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Saturday, 19 August 2017
 

LEGAL VIEWPOINT: LEADING POINTS IN CONTRACTS

A contract, legally speaking, comprises a set of promises and obligations which the law enforces

. The obligations agreed upon by the contracting parties, are known as the terms of the contract. A contract, as we normally say, is the will of the contracting parties. If a dispute arises the terms of the contract will become the object of intense scrutiny as each one will seek to justify his position. The first task for any court, if any, is to establish exactly what was really agreed upon by the parties. This, on the face of it, may appear to be a relatively simple matter where the details of the agreement have been enshrined in a written contract, but even then certain problems can arise. 
The parties may have failed to express the intentions clearly or unambiguously, the written contract document may contradict what was said or agreed upon during the course of oral negotiations between the concerned parties. Where the contract is made wholly by word of mouth or gesture it becomes, sometimes, even more difficult.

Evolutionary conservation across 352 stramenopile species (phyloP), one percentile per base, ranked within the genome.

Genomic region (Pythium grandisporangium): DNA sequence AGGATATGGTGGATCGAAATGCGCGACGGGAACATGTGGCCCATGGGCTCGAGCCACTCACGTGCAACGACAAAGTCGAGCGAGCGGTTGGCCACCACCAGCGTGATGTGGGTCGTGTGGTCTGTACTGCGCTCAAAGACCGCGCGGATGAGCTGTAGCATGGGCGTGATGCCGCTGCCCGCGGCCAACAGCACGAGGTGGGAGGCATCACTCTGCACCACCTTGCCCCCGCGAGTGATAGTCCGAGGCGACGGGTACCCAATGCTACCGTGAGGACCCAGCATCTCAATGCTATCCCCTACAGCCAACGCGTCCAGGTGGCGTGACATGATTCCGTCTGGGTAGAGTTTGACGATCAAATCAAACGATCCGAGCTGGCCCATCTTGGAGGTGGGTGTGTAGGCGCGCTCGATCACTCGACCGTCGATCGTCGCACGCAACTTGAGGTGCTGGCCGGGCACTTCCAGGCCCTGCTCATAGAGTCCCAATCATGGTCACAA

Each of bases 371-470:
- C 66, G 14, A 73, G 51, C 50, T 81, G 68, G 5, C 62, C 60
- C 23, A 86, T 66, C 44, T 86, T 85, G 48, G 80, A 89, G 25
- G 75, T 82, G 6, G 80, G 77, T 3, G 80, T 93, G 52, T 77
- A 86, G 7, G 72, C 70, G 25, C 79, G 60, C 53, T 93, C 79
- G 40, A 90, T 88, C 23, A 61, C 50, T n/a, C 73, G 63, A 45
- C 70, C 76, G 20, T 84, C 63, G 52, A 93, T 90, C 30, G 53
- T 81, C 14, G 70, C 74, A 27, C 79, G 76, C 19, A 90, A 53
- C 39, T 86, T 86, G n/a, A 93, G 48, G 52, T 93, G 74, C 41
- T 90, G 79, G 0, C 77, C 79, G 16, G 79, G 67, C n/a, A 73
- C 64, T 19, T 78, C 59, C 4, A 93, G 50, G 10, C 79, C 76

The terms of a contract, in general terms, are essentially a matter of express agreement between the parties. It should be noted, however, that additional terms can be implied into an agreement, even against the wishes of the parties, and there are certain terms which have been clearly and completely ineffective by operation of the law. This happens in contracts avoiding taxation or other rules.
How the contents of a contract are determined, during negotiations, and what is the relative importance that may be attached to the duties and obligations undertaken by the parties …etc. This process, in fact, is very important to exclude or limit the legal liability of each one of the contracting  parties.   
The express terms of an agreement reached between the contracting parties, in certain instances happening every day, may be so vague and indefinite that in real terms  we could say there is no legal contract in existence at all.